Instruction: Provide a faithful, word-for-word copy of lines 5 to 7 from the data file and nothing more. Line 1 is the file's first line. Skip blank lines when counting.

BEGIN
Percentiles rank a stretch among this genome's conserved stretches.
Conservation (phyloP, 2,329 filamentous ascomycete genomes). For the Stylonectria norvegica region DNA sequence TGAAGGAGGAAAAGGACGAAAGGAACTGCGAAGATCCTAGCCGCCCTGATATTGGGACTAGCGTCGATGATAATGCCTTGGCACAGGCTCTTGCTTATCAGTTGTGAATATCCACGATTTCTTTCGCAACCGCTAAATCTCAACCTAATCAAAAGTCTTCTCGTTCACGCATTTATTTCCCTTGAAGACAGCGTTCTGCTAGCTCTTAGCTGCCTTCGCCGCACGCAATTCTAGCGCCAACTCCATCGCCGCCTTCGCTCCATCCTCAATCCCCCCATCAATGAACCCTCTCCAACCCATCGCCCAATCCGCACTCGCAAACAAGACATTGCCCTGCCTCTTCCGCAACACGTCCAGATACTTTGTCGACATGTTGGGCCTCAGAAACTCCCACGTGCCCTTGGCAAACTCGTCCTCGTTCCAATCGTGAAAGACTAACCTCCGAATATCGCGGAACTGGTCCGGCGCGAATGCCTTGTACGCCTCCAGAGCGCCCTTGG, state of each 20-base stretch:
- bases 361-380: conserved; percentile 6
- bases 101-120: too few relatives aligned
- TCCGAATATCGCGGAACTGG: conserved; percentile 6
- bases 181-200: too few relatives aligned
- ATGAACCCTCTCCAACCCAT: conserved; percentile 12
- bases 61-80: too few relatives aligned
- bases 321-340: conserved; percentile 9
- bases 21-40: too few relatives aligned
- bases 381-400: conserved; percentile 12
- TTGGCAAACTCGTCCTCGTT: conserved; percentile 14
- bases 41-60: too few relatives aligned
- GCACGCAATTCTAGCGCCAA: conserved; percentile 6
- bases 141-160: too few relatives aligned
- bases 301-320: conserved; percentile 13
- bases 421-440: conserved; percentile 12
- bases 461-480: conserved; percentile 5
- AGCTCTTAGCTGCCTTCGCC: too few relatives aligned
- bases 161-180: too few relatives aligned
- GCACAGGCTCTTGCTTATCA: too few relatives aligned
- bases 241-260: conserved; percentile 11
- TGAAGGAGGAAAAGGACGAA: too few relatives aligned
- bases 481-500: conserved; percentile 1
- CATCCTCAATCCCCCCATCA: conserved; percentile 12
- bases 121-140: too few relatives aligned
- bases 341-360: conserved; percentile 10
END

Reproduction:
- TCCGAATATCGCGGAACTGG: conserved; percentile 6
- bases 181-200: too few relatives aligned
- ATGAACCCTCTCCAACCCAT: conserved; percentile 12